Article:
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Snowden 'not the source' of Middle East surveillance leak – Guardian

Published time: August 23, 2013 15:31
Glenn Greenwald, the American journalist who first published the documents leaked by former NSA contractor Edward Snowden (Reuters/Ueslei Marcelino)

Glenn Greenwald, the American journalist who first published the documents leaked by former NSA contractor Edward Snowden (Reuters/Ueslei Marcelino)

The Guardian insists that the latest leaks published by the Independent revealing a UK-backed internet-monitoring station in the Middle East were not from Snowden. “I have never provided any journalistic materials to the Independent,” the paper cites him.

The newspaper claimed that the former NSA contractor told them on Friday that he had neither “spoken with nor worked with” the Independent, or distributed documents pertaining to security information among their journalists.

“The journalists I have worked with have, at my request, been judicious and careful in ensuring that the only things disclosed are what the public should know but that does not place any person in danger,” the paper cites Snowden as saying .

The author of the Guardian article, Glenn Greenwald, added that the disclosure was of the “type” that journalists have thus far avoided publishing on account of its sensitivity.

Greenwald pointed out that it was the first time the newspaper had published any purported NSA leaks, so it begged the question where they got the information from.

He speculated that the UK government intentionally leaked the materials to create the impression that the release of information could potentially be dangerous.

“It appears that the UK government is now seeking to create an appearance that the Guardian and Washington Post's disclosures are harmful, and they are doing so by intentionally leaking harmful information to The Independent and attributing it to others,” the Guardian cites Snowden’s response.  “The UK government should explain the reasoning behind this decision to disclose information that, were it released by a private citizen, they would argue is a criminal act.”

The Independent’s Oliver Wright tweeted later in the day that “For the record: The Independent was not leaked or ‘duped’ into publishing today’s front page story by the Government.”

However, the source of the information was not clarified. "Nobody said they were 'duped' into publishing anything. The question is: who provided them this document or the information in it?" Greenwald riposted. "It clearly did not come from Snowden or any of the journalists with whom he has directly worked. The Independent provided no source information whatsoever for their rather significant disclosure of top secret information."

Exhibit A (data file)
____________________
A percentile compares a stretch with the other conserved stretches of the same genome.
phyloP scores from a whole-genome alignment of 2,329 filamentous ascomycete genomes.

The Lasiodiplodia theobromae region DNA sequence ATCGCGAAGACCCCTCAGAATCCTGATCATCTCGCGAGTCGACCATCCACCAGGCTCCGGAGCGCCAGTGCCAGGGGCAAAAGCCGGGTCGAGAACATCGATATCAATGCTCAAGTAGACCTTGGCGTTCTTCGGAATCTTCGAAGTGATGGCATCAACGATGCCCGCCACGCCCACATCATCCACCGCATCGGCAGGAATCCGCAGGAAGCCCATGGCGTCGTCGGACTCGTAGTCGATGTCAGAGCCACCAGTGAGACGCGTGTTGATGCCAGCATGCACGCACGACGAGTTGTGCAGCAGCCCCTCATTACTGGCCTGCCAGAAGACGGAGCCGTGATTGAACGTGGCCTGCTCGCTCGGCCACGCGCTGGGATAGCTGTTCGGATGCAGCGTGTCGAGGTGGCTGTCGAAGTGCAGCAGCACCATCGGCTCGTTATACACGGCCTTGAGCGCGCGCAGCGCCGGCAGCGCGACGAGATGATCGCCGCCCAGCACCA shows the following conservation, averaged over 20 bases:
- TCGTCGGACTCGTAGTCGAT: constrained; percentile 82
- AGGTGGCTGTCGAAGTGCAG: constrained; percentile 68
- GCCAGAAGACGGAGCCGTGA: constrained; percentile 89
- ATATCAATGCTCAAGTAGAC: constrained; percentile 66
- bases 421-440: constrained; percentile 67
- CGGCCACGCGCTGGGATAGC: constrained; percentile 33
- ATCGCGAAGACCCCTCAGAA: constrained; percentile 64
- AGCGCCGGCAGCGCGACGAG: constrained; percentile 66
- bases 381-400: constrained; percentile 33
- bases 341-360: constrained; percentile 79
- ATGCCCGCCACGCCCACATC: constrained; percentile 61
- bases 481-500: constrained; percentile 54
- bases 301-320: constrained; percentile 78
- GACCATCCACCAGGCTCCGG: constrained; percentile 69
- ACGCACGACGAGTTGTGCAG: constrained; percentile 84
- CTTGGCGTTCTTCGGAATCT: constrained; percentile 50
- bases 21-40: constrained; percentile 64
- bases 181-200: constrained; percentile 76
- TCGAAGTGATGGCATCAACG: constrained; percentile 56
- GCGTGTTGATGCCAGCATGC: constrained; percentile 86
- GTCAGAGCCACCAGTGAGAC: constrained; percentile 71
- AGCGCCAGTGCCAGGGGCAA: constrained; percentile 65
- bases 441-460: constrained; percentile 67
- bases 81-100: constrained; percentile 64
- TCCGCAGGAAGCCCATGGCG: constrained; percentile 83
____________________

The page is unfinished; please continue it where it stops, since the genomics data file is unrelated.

The Independent’s documents revealed that the UK has been working on a secret Middle East web surveillance base, as part of a $1.5 billion project, intercepting and gathering emails, telephone calls, and web traffic for Western intelligence.

U.S. journalist Glenn Greenwald (L) walks with his partner David Miranda in Rio de Janeiro's International Airport August 19, 2013. (Reuters/Ricardo Moraes )

The undercover internet-monitoring project is still a work in progress and is being organized by the UK’s Government Communications Headquarters (GCHQ), according the documents studied by The Independent.

Greenwald commented on the convenience of the timing in the Independent’s release of the documents, especially considering the legal controversy surrounding the seizure of his Brazilian partner’s electronic documents as he attempted to transfer flights in the UK.

“Right as there is a major scandal over the UK's abusive and lawless exploitation of its Terrorism Act - with public opinion against the use of the Terrorism law to detain David Miranda [Greenwald’s partner]- and right as the UK government is trying to tell a court that there are serious dangers to the public safety from these documents, there suddenly appears exactly the type of disclosure the UK government wants,” he pointed out.

On Thursday, a judge gave UK authorities until August 30 to prove that the documents in Miranda’s possession were a “genuine threat to national security.”

The seeds of a potential media war seemed to be germinating as the Guardian went on to lambast the Independent for their accusation that the Guardian had entered into a deal with the UK government about material to be released.

“The Government…demanded that the paper not publish details of how UK telecoms firms, including BT and Vodafone, were secretly collaborating with GCHQ to intercept the vast majority of all internet traffic entering the country,” wrote The Independent, publishing a quote from a senior Whitehall source. “We agreed with The Guardian that our discussions with them would remain confidential,” the source allegedly said.

A “very senior government official” acting on behalf of Britain’s prime minister demanded the return or destruction of files leaked by NSA whistleblower Edward Snowden, the Guardian’s editor Alan Rusbridger told the BBC on Tuesday.

He revealed the day before that intelligence officials from the Government Communications Headquarters (GCHQ) told him that he would either have to hand over all the classified documents or have the newspaper’s hard drives destroyed.

However, Greenwald responded indignantly to the accusation that the newspaper was holding back: “it [the Independent’s article] strongly suggests that there is some agreement in place to restrict the Guardian's ongoing reporting about the NSA documents. Speaking for myself, let me make one thing clear: I'm not aware of, nor subject to, any agreement that imposes any limitations of any kind on the reporting that I am doing on these documents,” he insisted, adding that he would “never” agree to any such restrictions on investigative journalism.

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